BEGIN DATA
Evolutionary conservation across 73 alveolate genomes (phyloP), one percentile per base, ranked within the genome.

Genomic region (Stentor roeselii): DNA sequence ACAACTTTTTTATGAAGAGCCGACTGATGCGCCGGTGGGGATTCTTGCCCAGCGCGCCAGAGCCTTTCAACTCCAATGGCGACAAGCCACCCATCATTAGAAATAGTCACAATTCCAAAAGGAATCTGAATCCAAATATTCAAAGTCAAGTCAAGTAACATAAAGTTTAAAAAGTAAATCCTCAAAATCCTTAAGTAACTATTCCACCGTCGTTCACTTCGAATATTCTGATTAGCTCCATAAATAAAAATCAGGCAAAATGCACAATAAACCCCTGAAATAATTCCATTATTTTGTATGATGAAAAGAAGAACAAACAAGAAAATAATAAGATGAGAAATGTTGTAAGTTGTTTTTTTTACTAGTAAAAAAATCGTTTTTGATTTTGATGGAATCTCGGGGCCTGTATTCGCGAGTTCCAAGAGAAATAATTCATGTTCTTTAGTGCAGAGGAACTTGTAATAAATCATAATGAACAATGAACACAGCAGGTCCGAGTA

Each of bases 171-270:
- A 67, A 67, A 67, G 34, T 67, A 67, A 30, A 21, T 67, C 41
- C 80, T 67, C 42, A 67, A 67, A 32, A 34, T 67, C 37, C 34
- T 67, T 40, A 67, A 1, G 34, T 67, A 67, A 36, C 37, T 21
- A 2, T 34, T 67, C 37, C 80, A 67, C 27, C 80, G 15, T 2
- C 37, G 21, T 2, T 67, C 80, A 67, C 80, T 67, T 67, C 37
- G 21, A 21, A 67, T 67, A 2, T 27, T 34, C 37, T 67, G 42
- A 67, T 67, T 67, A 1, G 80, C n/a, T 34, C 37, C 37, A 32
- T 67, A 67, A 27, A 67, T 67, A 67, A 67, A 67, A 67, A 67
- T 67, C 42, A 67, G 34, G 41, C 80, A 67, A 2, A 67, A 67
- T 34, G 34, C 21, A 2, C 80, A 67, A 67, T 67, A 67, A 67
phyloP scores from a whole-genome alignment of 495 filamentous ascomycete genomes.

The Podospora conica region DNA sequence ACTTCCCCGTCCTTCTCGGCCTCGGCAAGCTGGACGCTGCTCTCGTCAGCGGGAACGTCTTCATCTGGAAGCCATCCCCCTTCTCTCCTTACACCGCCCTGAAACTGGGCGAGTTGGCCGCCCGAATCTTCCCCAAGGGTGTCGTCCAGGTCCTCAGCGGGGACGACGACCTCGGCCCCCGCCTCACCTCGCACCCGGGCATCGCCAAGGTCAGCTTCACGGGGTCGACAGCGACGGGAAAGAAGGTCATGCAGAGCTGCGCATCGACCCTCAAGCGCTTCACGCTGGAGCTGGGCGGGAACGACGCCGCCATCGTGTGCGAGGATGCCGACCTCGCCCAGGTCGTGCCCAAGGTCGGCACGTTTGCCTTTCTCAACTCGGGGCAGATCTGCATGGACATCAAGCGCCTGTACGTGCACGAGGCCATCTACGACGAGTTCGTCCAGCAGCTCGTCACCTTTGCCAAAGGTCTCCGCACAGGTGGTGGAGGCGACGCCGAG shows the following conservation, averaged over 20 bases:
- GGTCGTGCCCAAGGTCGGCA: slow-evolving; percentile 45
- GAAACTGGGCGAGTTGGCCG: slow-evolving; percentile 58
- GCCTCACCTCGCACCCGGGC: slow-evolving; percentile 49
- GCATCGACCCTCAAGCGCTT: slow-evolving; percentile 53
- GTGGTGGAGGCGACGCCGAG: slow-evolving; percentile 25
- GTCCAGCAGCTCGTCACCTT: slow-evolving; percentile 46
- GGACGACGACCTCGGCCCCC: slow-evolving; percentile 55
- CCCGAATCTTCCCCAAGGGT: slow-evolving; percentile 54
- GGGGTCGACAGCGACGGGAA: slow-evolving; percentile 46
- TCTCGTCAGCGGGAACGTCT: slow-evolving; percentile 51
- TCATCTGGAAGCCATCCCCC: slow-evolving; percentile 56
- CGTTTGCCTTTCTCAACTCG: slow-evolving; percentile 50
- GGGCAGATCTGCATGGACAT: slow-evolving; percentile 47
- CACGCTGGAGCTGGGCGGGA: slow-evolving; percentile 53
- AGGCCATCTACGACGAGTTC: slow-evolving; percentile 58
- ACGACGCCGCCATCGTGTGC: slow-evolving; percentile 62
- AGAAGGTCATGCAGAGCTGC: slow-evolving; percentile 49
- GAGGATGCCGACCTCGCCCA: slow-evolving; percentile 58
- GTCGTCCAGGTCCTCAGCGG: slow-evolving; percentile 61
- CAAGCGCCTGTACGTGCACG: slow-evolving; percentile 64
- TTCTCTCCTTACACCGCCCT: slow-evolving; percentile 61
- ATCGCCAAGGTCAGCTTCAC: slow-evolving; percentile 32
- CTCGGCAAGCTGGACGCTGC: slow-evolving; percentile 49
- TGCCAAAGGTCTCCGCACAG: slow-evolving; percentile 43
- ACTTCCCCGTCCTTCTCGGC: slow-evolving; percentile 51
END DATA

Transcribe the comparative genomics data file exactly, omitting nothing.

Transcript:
Evolutionary conservation across 73 alveolate genomes (phyloP), one percentile per base, ranked within the genome.

Genomic region (Stentor roeselii): DNA sequence ACAACTTTTTTATGAAGAGCCGACTGATGCGCCGGTGGGGATTCTTGCCCAGCGCGCCAGAGCCTTTCAACTCCAATGGCGACAAGCCACCCATCATTAGAAATAGTCACAATTCCAAAAGGAATCTGAATCCAAATATTCAAAGTCAAGTCAAGTAACATAAAGTTTAAAAAGTAAATCCTCAAAATCCTTAAGTAACTATTCCACCGTCGTTCACTTCGAATATTCTGATTAGCTCCATAAATAAAAATCAGGCAAAATGCACAATAAACCCCTGAAATAATTCCATTATTTTGTATGATGAAAAGAAGAACAAACAAGAAAATAATAAGATGAGAAATGTTGTAAGTTGTTTTTTTTACTAGTAAAAAAATCGTTTTTGATTTTGATGGAATCTCGGGGCCTGTATTCGCGAGTTCCAAGAGAAATAATTCATGTTCTTTAGTGCAGAGGAACTTGTAATAAATCATAATGAACAATGAACACAGCAGGTCCGAGTA

Each of bases 171-270:
- A 67, A 67, A 67, G 34, T 67, A 67, A 30, A 21, T 67, C 41
- C 80, T 67, C 42, A 67, A 67, A 32, A 34, T 67, C 37, C 34
- T 67, T 40, A 67, A 1, G 34, T 67, A 67, A 36, C 37, T 21
- A 2, T 34, T 67, C 37, C 80, A 67, C 27, C 80, G 15, T 2
- C 37, G 21, T 2, T 67, C 80, A 67, C 80, T 67, T 67, C 37
- G 21, A 21, A 67, T 67, A 2, T 27, T 34, C 37, T 67, G 42
- A 67, T 67, T 67, A 1, G 80, C n/a, T 34, C 37, C 37, A 32
- T 67, A 67, A 27, A 67, T 67, A 67, A 67, A 67, A 67, A 67
- T 67, C 42, A 67, G 34, G 41, C 80, A 67, A 2, A 67, A 67
- T 34, G 34, C 21, A 2, C 80, A 67, A 67, T 67, A 67, A 67
phyloP scores from a whole-genome alignment of 495 filamentous ascomycete genomes.

The Podospora conica region DNA sequence ACTTCCCCGTCCTTCTCGGCCTCGGCAAGCTGGACGCTGCTCTCGTCAGCGGGAACGTCTTCATCTGGAAGCCATCCCCCTTCTCTCCTTACACCGCCCTGAAACTGGGCGAGTTGGCCGCCCGAATCTTCCCCAAGGGTGTCGTCCAGGTCCTCAGCGGGGACGACGACCTCGGCCCCCGCCTCACCTCGCACCCGGGCATCGCCAAGGTCAGCTTCACGGGGTCGACAGCGACGGGAAAGAAGGTCATGCAGAGCTGCGCATCGACCCTCAAGCGCTTCACGCTGGAGCTGGGCGGGAACGACGCCGCCATCGTGTGCGAGGATGCCGACCTCGCCCAGGTCGTGCCCAAGGTCGGCACGTTTGCCTTTCTCAACTCGGGGCAGATCTGCATGGACATCAAGCGCCTGTACGTGCACGAGGCCATCTACGACGAGTTCGTCCAGCAGCTCGTCACCTTTGCCAAAGGTCTCCGCACAGGTGGTGGAGGCGACGCCGAG shows the following conservation, averaged over 20 bases:
- GGTCGTGCCCAAGGTCGGCA: slow-evolving; percentile 45
- GAAACTGGGCGAGTTGGCCG: slow-evolving; percentile 58
- GCCTCACCTCGCACCCGGGC: slow-evolving; percentile 49
- GCATCGACCCTCAAGCGCTT: slow-evolving; percentile 53
- GTGGTGGAGGCGACGCCGAG: slow-evolving; percentile 25
- GTCCAGCAGCTCGTCACCTT: slow-evolving; percentile 46
- GGACGACGACCTCGGCCCCC: slow-evolving; percentile 55
- CCCGAATCTTCCCCAAGGGT: slow-evolving; percentile 54
- GGGGTCGACAGCGACGGGAA: slow-evolving; percentile 46
- TCTCGTCAGCGGGAACGTCT: slow-evolving; percentile 51
- TCATCTGGAAGCCATCCCCC: slow-evolving; percentile 56
- CGTTTGCCTTTCTCAACTCG: slow-evolving; percentile 50
- GGGCAGATCTGCATGGACAT: slow-evolving; percentile 47
- CACGCTGGAGCTGGGCGGGA: slow-evolving; percentile 53
- AGGCCATCTACGACGAGTTC: slow-evolving; percentile 58
- ACGACGCCGCCATCGTGTGC: slow-evolving; percentile 62
- AGAAGGTCATGCAGAGCTGC: slow-evolving; percentile 49
- GAGGATGCCGACCTCGCCCA: slow-evolving; percentile 58
- GTCGTCCAGGTCCTCAGCGG: slow-evolving; percentile 61
- CAAGCGCCTGTACGTGCACG: slow-evolving; percentile 64
- TTCTCTCCTTACACCGCCCT: slow-evolving; percentile 61
- ATCGCCAAGGTCAGCTTCAC: slow-evolving; percentile 32
- CTCGGCAAGCTGGACGCTGC: slow-evolving; percentile 49
- TGCCAAAGGTCTCCGCACAG: slow-evolving; percentile 43
- ACTTCCCCGTCCTTCTCGGC: slow-evolving; percentile 51